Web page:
“The only real case for investing in Russia is when it gets dramatically oversold and clearly that’s not the case at the minute,” said John-Paul Smith, an emerging-market strategist at Deutsche Bank AG in London, who predicts the equity market will drop another 10 percent by year-end.
Ukraine said a Russian warplane shot down one of its fighter jets with a missile yesterday evening. The pilot was able to eject and survived, Ukrainian Defense Ministry spokesman Andriy Lysenko said today by phone from Kiev. Russia’s Defense Ministry declined to comment.
Ukraine’s benchmark Eurobonds slumped the most in a month, lifting the yield on the dollar note due in July 2017 by 60 basis points to 8.85 percent. The hryvnia was little changed.
The ruble slid the most against the dollar among 24 developing-country currencies tracked by Bloomberg, and weakened 2 percent versus the euro. The dollar-denominated RTS equity index dropped 3.8 percent in its sixth day of declines to 1,299.03, the most since March 3.
“A new negative trend may form on the stock market toward the 1,200 support level at RTS,” Alexander Losev, Moscow-based chief executive officer at Sputnik Group, said in an e-mail.
The government’s 2027 bonds slid the most since April 25, with the yield jumping 27 basis points to 9.04 percent. The rate on Rosneft’s dollar-denominated securities due in March 2022 soared 79 basis points to 6.115 percent, while that on Novatek’s similar-maturity debt jumped 61 basis points to 6.16 percent.
“The sanctions are particularly bad for the companies on the list as those are now shut out of the western financial system,” Ian Hague, who helps manage $1.1 billion including Russian stocks as the founding partner of New York-based Firebird Management, said in a phone interview yesterday.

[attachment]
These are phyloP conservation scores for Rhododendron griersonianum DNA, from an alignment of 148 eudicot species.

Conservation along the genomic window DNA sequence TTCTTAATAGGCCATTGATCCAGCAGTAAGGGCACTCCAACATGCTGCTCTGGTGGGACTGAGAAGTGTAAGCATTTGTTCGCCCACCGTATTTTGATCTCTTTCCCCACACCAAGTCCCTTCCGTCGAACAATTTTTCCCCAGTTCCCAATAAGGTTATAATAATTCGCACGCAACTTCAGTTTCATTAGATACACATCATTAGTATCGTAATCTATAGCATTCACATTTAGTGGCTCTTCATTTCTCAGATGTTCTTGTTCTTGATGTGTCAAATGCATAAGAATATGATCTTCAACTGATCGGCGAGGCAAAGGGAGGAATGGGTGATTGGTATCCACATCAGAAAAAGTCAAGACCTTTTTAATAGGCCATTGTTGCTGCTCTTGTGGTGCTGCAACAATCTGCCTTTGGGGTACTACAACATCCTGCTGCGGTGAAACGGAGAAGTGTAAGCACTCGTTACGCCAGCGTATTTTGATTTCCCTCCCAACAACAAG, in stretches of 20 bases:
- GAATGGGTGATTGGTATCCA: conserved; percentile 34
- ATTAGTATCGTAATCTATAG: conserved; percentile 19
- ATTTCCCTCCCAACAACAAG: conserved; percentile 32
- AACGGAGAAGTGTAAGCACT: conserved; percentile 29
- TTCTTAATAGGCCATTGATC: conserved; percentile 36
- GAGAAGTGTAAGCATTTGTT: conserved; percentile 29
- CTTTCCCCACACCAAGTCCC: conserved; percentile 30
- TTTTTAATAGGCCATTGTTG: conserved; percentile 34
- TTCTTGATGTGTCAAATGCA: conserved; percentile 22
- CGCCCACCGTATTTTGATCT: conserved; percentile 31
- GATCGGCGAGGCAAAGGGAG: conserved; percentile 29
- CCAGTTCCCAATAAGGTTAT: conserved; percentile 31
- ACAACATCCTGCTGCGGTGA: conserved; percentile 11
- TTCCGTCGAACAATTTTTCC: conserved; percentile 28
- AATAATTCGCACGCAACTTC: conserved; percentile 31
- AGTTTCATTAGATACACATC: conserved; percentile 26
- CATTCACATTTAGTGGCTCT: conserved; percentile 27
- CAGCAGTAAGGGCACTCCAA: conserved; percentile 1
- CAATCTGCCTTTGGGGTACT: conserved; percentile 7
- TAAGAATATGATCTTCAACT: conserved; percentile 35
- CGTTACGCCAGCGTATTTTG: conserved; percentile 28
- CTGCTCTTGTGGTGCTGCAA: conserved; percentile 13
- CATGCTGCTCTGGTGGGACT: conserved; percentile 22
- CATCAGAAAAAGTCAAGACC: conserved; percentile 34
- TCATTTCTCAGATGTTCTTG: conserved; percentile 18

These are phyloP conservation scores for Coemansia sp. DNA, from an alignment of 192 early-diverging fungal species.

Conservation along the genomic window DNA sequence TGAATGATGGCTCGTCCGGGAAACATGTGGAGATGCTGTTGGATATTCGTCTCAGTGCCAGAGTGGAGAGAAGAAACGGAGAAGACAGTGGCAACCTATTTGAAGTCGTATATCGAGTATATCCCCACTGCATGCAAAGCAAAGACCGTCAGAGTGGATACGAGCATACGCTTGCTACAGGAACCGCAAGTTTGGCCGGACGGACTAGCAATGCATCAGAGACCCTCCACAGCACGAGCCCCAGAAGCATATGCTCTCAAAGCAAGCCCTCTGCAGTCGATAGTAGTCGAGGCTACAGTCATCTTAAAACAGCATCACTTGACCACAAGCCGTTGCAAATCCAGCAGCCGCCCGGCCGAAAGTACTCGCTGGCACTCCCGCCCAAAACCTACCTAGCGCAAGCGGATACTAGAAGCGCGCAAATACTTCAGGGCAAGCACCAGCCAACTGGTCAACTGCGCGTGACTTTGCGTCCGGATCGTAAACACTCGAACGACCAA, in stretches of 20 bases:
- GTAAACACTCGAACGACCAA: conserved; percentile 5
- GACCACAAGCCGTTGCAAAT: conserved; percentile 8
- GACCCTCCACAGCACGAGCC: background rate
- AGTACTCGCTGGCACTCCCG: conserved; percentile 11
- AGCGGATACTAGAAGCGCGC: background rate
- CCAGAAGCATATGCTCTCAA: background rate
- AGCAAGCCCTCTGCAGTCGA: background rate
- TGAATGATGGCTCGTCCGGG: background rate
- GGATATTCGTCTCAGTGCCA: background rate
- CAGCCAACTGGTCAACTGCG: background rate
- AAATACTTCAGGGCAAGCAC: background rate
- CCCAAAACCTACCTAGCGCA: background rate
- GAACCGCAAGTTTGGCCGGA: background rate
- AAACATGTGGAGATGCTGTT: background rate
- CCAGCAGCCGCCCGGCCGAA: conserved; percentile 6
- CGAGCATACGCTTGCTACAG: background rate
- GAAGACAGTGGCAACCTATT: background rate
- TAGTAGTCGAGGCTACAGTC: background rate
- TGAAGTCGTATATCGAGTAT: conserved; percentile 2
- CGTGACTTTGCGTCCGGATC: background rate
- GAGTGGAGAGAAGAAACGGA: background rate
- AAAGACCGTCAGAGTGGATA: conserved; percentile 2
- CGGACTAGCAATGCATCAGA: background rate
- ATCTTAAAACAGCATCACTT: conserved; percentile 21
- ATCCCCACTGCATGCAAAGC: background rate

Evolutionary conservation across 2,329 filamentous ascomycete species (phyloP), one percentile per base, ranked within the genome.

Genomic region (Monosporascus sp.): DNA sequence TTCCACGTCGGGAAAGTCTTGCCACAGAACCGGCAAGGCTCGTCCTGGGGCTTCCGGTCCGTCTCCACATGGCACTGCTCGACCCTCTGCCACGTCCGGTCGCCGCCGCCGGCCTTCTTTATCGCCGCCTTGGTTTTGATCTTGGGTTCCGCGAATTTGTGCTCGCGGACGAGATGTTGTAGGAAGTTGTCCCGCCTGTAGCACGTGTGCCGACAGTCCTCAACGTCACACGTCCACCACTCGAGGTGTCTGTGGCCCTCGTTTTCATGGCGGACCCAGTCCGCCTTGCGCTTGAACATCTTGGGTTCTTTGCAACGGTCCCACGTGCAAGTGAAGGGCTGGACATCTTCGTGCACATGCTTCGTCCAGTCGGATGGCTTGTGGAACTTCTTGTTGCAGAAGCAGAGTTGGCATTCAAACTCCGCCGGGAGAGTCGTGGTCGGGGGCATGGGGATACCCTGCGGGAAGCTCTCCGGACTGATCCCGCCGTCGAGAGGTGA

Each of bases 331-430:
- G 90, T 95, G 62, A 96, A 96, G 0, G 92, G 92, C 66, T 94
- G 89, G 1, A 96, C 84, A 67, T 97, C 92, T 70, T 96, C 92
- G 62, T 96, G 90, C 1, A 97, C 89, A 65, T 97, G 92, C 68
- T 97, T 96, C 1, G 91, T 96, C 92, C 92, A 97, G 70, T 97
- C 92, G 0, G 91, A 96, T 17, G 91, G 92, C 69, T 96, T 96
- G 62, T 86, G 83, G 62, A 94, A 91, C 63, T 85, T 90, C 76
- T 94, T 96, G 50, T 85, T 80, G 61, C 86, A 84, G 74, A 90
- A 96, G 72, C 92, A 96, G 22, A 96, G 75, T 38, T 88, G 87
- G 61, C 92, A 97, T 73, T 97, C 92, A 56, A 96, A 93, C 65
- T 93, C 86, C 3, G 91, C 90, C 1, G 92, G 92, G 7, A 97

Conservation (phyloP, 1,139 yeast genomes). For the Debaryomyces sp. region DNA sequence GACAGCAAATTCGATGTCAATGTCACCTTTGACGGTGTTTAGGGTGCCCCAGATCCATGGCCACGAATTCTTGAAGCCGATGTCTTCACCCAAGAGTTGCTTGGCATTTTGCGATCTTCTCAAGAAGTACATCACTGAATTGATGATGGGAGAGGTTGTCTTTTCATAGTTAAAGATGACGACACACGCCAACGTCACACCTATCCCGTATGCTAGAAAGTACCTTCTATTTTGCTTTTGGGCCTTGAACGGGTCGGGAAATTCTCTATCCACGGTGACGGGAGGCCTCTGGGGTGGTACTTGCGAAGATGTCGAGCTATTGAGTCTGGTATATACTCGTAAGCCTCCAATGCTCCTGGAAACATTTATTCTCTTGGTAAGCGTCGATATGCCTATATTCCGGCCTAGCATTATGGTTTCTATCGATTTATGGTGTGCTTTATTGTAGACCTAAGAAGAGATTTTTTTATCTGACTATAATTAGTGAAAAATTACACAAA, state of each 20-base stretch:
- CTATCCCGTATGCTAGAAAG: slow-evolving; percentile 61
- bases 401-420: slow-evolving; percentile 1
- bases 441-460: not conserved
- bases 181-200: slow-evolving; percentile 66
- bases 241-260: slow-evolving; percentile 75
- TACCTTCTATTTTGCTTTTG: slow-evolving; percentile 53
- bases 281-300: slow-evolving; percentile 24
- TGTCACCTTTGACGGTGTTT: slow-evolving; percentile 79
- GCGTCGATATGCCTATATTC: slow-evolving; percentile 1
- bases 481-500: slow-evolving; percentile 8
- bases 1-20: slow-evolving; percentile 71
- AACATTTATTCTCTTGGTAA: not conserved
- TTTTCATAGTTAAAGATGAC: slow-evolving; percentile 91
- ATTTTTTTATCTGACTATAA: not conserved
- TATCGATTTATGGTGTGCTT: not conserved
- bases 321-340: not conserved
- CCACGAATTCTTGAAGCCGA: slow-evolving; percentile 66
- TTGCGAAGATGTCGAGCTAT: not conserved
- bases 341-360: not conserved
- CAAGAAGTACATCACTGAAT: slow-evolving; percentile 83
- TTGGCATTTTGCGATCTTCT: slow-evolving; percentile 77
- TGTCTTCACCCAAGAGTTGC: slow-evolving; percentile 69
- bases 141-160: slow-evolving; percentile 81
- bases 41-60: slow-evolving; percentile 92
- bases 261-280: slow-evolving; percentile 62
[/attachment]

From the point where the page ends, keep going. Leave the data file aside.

At a news conference in Brasilia, Putin called the U.S. sanctions an “aggressive policy” and said they will only end up hurting American companies. The sanctions will lead U.S.- Russia relations to a dead end, he said.
The EU said it would halt lending for new public-sector projects in Russia by the European Investment Bank, the bloc’s in-house lender, and will use its influence to stop new lending by the European Bank for Reconstruction and Development.
Russia’s $2 trillion economy just skirted a recession with zero growth last quarter as capital markets seized up amid growing international tension.
The country has enough domestic resources to avoid a recession for now, said Ilya Kravets, the New York-based director of investment research at Daniloff Capital LLC. The world’s largest energy exporter has $474 billion of foreign-currency and gold reserves.
“I don’t see the Russian market declining anywhere near the lowest levels of this year just because of the U.S. sanctions,” Kravets said by phone yesterday. While the country avoided slipping into a recession in the second quarter, “the problem of stagnation is still there,” he said.